The Toyota GR86 and Subaru BR-Z may be exceedingly similar rear-wheel-drive sports cars developed together and built at the same assembly plant, but they are not identical. As we detailed last year, those construction and tuning differences make the GT86 a little more tail-happy on a track and the BR-Z a little more stable. Now, Car and Driver’s Dan Edmunds has a detailed breakdown of what those differences look like on the cars.
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While much of that difference comes from damper tuning and different stabilizer bars, the actual suspension setup is slightly different on both cars, too. Up front, the Toyota has an iron alloy knuckle that weighs a few pounds more than the aluminum part in the Subaru and a hollow stabilizer bar. In the rear, the difference is the way the sway bar is mounted, with the Toyota opting to mount the bar to the subframe while Subaru chooses to mount it to the unibody directly.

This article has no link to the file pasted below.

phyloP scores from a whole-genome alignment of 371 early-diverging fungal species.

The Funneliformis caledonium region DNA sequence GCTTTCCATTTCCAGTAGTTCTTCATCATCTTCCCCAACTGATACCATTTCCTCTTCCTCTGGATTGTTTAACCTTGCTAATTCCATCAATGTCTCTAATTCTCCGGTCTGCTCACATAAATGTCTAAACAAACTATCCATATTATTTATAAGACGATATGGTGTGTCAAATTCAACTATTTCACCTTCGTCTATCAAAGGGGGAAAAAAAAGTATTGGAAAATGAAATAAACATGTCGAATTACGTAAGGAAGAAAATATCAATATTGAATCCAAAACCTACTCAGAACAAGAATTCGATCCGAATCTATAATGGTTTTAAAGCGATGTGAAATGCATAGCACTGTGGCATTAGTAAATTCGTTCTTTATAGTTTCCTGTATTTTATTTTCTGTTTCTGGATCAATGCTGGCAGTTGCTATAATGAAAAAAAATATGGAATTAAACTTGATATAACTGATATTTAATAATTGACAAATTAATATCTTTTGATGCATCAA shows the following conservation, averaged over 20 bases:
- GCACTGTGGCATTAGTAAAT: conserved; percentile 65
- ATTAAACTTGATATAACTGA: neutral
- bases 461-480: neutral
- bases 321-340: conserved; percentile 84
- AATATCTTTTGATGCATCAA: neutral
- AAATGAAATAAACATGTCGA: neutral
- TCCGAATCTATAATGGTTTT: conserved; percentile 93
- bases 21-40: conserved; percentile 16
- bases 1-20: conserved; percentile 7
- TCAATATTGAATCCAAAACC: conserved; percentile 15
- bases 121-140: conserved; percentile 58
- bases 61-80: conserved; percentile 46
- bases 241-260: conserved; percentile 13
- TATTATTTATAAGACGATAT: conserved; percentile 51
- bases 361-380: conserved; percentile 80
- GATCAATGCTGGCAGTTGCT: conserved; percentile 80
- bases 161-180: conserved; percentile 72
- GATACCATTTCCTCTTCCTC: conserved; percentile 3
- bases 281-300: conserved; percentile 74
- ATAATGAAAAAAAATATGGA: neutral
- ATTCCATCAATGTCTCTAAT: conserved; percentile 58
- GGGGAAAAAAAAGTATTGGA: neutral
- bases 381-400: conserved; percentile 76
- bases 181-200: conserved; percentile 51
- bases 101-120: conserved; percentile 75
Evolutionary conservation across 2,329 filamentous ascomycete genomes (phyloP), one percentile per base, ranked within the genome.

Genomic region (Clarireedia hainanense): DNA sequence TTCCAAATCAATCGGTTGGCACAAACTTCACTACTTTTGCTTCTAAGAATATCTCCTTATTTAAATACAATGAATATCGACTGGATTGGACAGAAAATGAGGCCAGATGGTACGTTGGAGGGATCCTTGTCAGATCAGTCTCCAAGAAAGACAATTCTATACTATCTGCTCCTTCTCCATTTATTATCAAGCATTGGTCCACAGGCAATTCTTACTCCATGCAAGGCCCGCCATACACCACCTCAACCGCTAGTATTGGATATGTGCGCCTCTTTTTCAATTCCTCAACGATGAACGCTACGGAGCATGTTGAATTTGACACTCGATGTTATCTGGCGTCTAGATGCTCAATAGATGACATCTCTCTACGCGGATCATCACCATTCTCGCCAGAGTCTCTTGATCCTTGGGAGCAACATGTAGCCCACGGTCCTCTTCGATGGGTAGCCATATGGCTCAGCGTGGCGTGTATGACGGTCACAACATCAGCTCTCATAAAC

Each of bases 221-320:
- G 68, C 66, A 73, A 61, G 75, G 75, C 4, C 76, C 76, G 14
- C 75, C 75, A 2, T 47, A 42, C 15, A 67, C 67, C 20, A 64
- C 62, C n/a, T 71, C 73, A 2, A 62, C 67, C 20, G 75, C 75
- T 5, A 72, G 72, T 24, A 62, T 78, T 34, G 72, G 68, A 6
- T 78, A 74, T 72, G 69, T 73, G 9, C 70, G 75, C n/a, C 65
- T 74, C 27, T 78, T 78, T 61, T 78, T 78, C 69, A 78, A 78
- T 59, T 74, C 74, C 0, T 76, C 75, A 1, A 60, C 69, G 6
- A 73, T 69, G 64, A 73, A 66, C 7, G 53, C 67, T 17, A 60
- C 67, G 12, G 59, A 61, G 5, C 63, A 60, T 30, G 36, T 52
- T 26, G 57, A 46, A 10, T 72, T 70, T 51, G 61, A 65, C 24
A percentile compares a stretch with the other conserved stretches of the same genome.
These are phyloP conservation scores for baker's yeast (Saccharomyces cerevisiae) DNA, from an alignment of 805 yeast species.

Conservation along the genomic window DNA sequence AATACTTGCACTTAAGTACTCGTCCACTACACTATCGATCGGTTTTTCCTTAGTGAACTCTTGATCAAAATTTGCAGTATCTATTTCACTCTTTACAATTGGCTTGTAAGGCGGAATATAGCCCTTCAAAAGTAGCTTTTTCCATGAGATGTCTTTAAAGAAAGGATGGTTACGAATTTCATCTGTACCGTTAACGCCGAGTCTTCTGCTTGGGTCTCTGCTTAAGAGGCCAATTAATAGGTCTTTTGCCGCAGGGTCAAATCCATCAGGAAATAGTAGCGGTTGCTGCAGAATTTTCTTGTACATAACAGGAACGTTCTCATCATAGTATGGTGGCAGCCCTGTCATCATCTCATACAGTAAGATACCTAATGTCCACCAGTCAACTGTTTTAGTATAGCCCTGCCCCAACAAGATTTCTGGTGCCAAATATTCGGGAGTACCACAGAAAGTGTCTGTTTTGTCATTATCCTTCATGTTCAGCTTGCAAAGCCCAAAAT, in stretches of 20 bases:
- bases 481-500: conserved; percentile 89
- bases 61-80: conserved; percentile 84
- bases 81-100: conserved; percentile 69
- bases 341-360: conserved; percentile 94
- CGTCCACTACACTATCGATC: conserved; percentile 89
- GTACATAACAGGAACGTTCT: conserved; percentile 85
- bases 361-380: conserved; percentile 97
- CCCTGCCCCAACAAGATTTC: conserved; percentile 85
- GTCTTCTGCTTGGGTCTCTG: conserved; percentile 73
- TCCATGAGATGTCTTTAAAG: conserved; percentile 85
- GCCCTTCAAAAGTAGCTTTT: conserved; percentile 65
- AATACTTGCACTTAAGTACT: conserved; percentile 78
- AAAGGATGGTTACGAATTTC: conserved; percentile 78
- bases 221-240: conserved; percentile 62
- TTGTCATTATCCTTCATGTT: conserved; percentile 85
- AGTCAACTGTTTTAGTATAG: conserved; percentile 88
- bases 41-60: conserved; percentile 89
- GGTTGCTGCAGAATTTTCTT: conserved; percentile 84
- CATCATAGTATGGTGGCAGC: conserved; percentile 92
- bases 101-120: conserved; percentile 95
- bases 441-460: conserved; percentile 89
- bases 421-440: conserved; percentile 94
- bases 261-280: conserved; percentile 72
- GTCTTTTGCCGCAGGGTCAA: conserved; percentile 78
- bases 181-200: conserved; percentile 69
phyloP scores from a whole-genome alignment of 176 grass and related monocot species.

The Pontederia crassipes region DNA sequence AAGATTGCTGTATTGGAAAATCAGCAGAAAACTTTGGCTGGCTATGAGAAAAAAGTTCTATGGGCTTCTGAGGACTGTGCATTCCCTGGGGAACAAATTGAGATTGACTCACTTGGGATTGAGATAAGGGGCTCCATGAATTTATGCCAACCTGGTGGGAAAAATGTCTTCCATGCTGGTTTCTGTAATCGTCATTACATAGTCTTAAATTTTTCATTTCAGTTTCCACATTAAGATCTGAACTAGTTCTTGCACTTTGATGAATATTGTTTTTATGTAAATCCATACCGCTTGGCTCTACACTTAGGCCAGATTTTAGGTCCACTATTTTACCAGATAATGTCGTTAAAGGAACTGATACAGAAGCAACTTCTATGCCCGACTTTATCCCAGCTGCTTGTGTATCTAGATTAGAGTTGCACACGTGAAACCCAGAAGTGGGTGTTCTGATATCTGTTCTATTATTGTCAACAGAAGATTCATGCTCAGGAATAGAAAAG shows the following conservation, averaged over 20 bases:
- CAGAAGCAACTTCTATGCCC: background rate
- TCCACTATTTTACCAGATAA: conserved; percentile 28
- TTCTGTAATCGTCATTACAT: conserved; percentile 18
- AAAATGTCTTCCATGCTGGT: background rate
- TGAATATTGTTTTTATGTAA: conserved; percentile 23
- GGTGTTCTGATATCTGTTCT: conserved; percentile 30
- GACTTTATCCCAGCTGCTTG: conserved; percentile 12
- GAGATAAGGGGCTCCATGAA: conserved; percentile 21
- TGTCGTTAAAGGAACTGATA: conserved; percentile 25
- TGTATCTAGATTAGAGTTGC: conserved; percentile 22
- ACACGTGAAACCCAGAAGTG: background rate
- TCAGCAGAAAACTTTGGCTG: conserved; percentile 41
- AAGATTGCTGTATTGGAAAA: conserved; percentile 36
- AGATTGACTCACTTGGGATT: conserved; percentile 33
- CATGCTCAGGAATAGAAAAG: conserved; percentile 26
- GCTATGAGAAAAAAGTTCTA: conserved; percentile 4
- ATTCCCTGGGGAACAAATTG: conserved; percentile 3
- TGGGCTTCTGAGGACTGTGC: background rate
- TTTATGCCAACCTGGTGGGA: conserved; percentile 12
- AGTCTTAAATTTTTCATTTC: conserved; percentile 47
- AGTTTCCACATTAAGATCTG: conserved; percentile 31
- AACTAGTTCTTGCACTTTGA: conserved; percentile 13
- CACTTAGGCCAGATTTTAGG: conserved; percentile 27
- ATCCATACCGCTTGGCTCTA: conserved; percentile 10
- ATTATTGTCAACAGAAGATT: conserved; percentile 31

The differences are very minor, but they add up to a BR-Z that Edmunds finds to be slightly more comfortable and usable around town without losing anything in performance driving situations. While both the differences in how the cars drive and the suspension setups themselves are small, the BR-Z remains a little more stable and the GR86 remains a little more wild.
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